Highland County Humane Society Receives Grant to Help with Food Costs and Delivery for Highland Residents

The Highland County Humane Society has no paid staff and operates fully with volunteers. The board relies heavily on area grants to help support pets and pet owners. I recently met up with Corena Huffman, President of the Highland Humane Society board to learn more about a new grant to help offset the cost of food and supplies for our area’s pets.


“Highland County Humane Society was awarded a grant from Community Foundation of the Rappahannock River Region and Homeless Animal Support Network. They help rural communities with all sorts of grants,” said Huffmana. “This particular grant is specific to pet food and pet food and delivery of pet food to Highland County residents. We’ve seen the cost of everything skyrocket, including pet food. We know that there are families, our neighbors here, who are struggling trying to take care of their animals, and food should not be one of the things they’re struggling with. So, when we have grants like this we are able to provide food to specific members of the community and also to our food bank here in Highland.”


While most grants are specific to Highland County residents, the Highland County Humane Society works with many partners in the surrounding area, and Huffman encourages those outside of Highland to still make contact with the office to get the assistance they need.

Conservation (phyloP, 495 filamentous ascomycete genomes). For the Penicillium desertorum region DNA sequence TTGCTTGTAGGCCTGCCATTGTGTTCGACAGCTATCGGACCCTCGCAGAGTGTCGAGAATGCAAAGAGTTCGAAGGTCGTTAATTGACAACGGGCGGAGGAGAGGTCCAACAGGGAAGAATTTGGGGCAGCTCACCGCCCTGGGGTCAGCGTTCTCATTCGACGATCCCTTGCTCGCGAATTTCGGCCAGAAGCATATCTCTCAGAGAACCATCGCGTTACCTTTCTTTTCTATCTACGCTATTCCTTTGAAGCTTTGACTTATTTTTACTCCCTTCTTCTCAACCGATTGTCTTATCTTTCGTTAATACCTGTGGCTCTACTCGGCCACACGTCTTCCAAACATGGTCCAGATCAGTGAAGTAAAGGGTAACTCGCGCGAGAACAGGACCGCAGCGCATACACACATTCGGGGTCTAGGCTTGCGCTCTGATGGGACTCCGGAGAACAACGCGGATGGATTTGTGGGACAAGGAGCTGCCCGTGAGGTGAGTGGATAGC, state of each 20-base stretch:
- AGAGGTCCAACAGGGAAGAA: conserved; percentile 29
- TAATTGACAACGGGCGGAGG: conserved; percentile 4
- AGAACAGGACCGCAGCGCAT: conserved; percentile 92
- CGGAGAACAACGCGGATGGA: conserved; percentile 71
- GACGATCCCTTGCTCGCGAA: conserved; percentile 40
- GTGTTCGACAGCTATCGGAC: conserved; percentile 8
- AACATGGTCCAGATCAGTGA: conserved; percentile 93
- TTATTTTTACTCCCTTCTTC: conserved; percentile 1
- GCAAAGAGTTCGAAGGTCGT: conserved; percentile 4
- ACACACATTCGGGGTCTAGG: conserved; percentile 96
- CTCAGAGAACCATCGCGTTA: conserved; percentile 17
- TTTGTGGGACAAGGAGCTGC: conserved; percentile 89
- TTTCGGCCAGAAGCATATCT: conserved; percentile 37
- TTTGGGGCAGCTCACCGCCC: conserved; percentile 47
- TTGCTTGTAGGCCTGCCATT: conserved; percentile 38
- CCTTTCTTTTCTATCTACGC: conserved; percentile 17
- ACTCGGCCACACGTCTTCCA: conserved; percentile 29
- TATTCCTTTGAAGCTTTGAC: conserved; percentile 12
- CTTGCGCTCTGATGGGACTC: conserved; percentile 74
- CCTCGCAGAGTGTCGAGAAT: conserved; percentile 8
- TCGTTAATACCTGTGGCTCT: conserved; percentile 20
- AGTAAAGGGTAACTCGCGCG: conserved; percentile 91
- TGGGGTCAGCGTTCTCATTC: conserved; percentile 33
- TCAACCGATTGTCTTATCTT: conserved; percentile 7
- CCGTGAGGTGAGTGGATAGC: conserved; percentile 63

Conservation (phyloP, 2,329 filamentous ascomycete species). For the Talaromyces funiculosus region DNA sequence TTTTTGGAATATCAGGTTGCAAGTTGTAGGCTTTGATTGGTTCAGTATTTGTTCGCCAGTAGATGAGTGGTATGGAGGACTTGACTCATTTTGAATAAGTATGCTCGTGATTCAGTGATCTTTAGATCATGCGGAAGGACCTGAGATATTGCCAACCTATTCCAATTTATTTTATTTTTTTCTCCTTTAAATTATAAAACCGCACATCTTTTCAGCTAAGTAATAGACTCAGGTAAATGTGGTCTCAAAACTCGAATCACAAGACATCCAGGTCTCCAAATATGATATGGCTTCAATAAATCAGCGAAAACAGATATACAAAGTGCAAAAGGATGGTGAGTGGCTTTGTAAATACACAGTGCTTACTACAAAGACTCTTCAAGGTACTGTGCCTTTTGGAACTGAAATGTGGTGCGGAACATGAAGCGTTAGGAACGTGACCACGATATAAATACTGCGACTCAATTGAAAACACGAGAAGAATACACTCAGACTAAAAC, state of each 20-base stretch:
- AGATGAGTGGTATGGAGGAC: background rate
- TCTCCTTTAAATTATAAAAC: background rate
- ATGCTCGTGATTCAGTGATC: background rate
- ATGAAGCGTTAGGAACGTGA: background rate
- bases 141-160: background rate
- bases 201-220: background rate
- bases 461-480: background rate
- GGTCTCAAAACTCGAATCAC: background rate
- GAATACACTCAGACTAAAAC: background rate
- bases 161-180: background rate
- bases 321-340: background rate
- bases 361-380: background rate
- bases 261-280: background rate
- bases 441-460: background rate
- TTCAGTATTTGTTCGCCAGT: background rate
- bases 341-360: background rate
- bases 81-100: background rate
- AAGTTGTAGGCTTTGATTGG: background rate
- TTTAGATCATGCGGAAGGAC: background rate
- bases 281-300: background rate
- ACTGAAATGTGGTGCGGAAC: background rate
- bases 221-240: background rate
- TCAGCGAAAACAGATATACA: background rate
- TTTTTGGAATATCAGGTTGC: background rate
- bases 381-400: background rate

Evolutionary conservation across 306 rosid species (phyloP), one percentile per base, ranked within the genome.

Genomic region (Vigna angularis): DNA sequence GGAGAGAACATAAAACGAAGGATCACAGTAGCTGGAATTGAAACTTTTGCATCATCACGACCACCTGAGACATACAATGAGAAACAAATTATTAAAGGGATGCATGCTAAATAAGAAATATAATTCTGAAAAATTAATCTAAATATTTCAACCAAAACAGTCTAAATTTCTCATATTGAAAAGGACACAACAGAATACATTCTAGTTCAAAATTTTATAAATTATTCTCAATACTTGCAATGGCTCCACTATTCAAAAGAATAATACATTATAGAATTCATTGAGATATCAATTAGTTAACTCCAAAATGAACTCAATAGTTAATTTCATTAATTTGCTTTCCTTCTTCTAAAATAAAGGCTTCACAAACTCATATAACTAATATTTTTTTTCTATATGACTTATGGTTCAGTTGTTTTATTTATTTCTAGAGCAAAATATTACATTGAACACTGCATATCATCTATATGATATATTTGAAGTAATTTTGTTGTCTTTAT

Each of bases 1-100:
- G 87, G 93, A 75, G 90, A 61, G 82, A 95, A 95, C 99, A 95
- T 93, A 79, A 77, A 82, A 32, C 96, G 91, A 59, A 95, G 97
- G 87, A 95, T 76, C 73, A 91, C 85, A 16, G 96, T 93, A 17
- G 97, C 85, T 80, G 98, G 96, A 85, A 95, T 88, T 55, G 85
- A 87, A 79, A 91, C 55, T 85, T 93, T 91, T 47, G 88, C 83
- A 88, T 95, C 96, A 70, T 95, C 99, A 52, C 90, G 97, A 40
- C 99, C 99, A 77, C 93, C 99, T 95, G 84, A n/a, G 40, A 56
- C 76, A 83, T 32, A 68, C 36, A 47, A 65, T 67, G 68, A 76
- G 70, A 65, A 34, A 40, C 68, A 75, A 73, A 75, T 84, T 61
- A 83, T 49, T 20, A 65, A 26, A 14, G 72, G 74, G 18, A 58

“We don’t do any screening or application for the food that’s covered by the grant, but the pets in the household need to be spayed and neutered to be eligible for the grant. If they are not, we have an additional grant with another organization, the Little Swiss Fund, that covers 100 percent of the spay/neuter surgery, which we can also arrange transportation for if needed,” added Huffman. 


Always forward thinking, the Highland Humane Society provides many other opportunities to help Highland residents care for their animals.


“We do have a grant coming up this spring that will help with flea and tick control. We have an enormous problem with ticks here in Highland. It hasn’t gotten cold enough here the last couple of winters to really knock those parasites out. We’re seeing an increase in tick-borne diseases, both in animals and people, here in our community, so it’s really important to be diligent about your tick control with yourself and with your animals. ”

For help with any pet related questions, or to get assistance from any of the grants featured here, contact the Highland County Humane Society directly at 540-468-1575 or email info@highlandcountyhumanesociety.org.

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Brit Chambers

Brit Chambers is a resident of Highland County, Virginia and a news reporter for Allegheny Mountain Radio. She loves living in a small town and relishes the outdoor adventures and community feeling that Highland has to offer. Brit has a background in journalism, marketing, and public relations and spends her free time reading good books, baking sourdough bread, and hiking with her family.

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